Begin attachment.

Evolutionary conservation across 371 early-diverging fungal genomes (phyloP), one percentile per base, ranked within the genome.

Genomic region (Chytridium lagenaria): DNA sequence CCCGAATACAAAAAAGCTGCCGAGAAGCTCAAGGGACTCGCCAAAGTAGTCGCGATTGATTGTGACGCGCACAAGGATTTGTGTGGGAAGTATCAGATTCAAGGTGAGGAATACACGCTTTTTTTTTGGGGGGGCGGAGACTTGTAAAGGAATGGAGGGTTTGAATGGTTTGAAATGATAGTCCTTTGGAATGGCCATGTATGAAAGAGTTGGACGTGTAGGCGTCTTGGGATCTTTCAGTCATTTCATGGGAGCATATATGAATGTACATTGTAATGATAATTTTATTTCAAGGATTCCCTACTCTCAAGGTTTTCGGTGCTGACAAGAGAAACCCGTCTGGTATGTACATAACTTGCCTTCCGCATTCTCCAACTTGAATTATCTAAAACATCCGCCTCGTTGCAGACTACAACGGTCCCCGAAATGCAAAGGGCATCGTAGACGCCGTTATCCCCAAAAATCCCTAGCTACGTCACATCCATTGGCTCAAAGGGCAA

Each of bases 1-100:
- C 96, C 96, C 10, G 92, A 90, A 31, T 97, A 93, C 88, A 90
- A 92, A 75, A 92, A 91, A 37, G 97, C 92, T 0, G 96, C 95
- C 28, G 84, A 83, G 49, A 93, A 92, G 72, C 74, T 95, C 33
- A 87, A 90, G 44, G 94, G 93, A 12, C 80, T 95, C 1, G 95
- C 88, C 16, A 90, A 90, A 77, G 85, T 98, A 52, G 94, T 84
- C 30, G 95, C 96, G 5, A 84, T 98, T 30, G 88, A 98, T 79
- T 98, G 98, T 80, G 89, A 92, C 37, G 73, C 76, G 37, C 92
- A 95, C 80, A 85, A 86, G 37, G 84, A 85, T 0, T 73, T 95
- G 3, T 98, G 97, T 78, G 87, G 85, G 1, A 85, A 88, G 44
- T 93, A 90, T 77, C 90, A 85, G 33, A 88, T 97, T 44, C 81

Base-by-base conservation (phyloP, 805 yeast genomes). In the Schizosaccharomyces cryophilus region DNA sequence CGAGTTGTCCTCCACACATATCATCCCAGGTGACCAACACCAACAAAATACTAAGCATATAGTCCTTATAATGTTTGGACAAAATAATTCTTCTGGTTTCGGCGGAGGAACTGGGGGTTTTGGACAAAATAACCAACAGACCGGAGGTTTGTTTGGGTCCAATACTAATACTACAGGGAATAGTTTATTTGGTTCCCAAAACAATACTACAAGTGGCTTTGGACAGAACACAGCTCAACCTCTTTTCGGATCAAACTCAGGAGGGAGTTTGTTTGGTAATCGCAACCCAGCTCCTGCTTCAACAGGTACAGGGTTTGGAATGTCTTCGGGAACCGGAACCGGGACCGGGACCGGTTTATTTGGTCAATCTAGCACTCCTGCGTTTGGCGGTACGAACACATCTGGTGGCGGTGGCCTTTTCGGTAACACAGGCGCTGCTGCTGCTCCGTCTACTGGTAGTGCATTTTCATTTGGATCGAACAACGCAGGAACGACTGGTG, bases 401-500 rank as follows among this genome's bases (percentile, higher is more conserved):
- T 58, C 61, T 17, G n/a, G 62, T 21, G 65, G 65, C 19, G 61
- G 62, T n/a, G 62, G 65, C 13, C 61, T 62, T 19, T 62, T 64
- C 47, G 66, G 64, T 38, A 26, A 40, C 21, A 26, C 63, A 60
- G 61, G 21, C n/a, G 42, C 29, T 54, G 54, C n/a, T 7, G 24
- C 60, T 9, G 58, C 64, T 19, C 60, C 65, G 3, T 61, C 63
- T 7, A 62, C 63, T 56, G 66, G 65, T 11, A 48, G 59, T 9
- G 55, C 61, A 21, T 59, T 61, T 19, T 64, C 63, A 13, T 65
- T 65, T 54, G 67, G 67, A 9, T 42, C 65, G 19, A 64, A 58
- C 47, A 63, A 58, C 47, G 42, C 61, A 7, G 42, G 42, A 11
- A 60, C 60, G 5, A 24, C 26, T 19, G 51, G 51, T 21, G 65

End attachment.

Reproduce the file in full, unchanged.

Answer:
Evolutionary conservation across 371 early-diverging fungal genomes (phyloP), one percentile per base, ranked within the genome.

Genomic region (Chytridium lagenaria): DNA sequence CCCGAATACAAAAAAGCTGCCGAGAAGCTCAAGGGACTCGCCAAAGTAGTCGCGATTGATTGTGACGCGCACAAGGATTTGTGTGGGAAGTATCAGATTCAAGGTGAGGAATACACGCTTTTTTTTTGGGGGGGCGGAGACTTGTAAAGGAATGGAGGGTTTGAATGGTTTGAAATGATAGTCCTTTGGAATGGCCATGTATGAAAGAGTTGGACGTGTAGGCGTCTTGGGATCTTTCAGTCATTTCATGGGAGCATATATGAATGTACATTGTAATGATAATTTTATTTCAAGGATTCCCTACTCTCAAGGTTTTCGGTGCTGACAAGAGAAACCCGTCTGGTATGTACATAACTTGCCTTCCGCATTCTCCAACTTGAATTATCTAAAACATCCGCCTCGTTGCAGACTACAACGGTCCCCGAAATGCAAAGGGCATCGTAGACGCCGTTATCCCCAAAAATCCCTAGCTACGTCACATCCATTGGCTCAAAGGGCAA

Each of bases 1-100:
- C 96, C 96, C 10, G 92, A 90, A 31, T 97, A 93, C 88, A 90
- A 92, A 75, A 92, A 91, A 37, G 97, C 92, T 0, G 96, C 95
- C 28, G 84, A 83, G 49, A 93, A 92, G 72, C 74, T 95, C 33
- A 87, A 90, G 44, G 94, G 93, A 12, C 80, T 95, C 1, G 95
- C 88, C 16, A 90, A 90, A 77, G 85, T 98, A 52, G 94, T 84
- C 30, G 95, C 96, G 5, A 84, T 98, T 30, G 88, A 98, T 79
- T 98, G 98, T 80, G 89, A 92, C 37, G 73, C 76, G 37, C 92
- A 95, C 80, A 85, A 86, G 37, G 84, A 85, T 0, T 73, T 95
- G 3, T 98, G 97, T 78, G 87, G 85, G 1, A 85, A 88, G 44
- T 93, A 90, T 77, C 90, A 85, G 33, A 88, T 97, T 44, C 81

Base-by-base conservation (phyloP, 805 yeast genomes). In the Schizosaccharomyces cryophilus region DNA sequence CGAGTTGTCCTCCACACATATCATCCCAGGTGACCAACACCAACAAAATACTAAGCATATAGTCCTTATAATGTTTGGACAAAATAATTCTTCTGGTTTCGGCGGAGGAACTGGGGGTTTTGGACAAAATAACCAACAGACCGGAGGTTTGTTTGGGTCCAATACTAATACTACAGGGAATAGTTTATTTGGTTCCCAAAACAATACTACAAGTGGCTTTGGACAGAACACAGCTCAACCTCTTTTCGGATCAAACTCAGGAGGGAGTTTGTTTGGTAATCGCAACCCAGCTCCTGCTTCAACAGGTACAGGGTTTGGAATGTCTTCGGGAACCGGAACCGGGACCGGGACCGGTTTATTTGGTCAATCTAGCACTCCTGCGTTTGGCGGTACGAACACATCTGGTGGCGGTGGCCTTTTCGGTAACACAGGCGCTGCTGCTGCTCCGTCTACTGGTAGTGCATTTTCATTTGGATCGAACAACGCAGGAACGACTGGTG, bases 401-500 rank as follows among this genome's bases (percentile, higher is more conserved):
- T 58, C 61, T 17, G n/a, G 62, T 21, G 65, G 65, C 19, G 61
- G 62, T n/a, G 62, G 65, C 13, C 61, T 62, T 19, T 62, T 64
- C 47, G 66, G 64, T 38, A 26, A 40, C 21, A 26, C 63, A 60
- G 61, G 21, C n/a, G 42, C 29, T 54, G 54, C n/a, T 7, G 24
- C 60, T 9, G 58, C 64, T 19, C 60, C 65, G 3, T 61, C 63
- T 7, A 62, C 63, T 56, G 66, G 65, T 11, A 48, G 59, T 9
- G 55, C 61, A 21, T 59, T 61, T 19, T 64, C 63, A 13, T 65
- T 65, T 54, G 67, G 67, A 9, T 42, C 65, G 19, A 64, A 58
- C 47, A 63, A 58, C 47, G 42, C 61, A 7, G 42, G 42, A 11
- A 60, C 60, G 5, A 24, C 26, T 19, G 51, G 51, T 21, G 65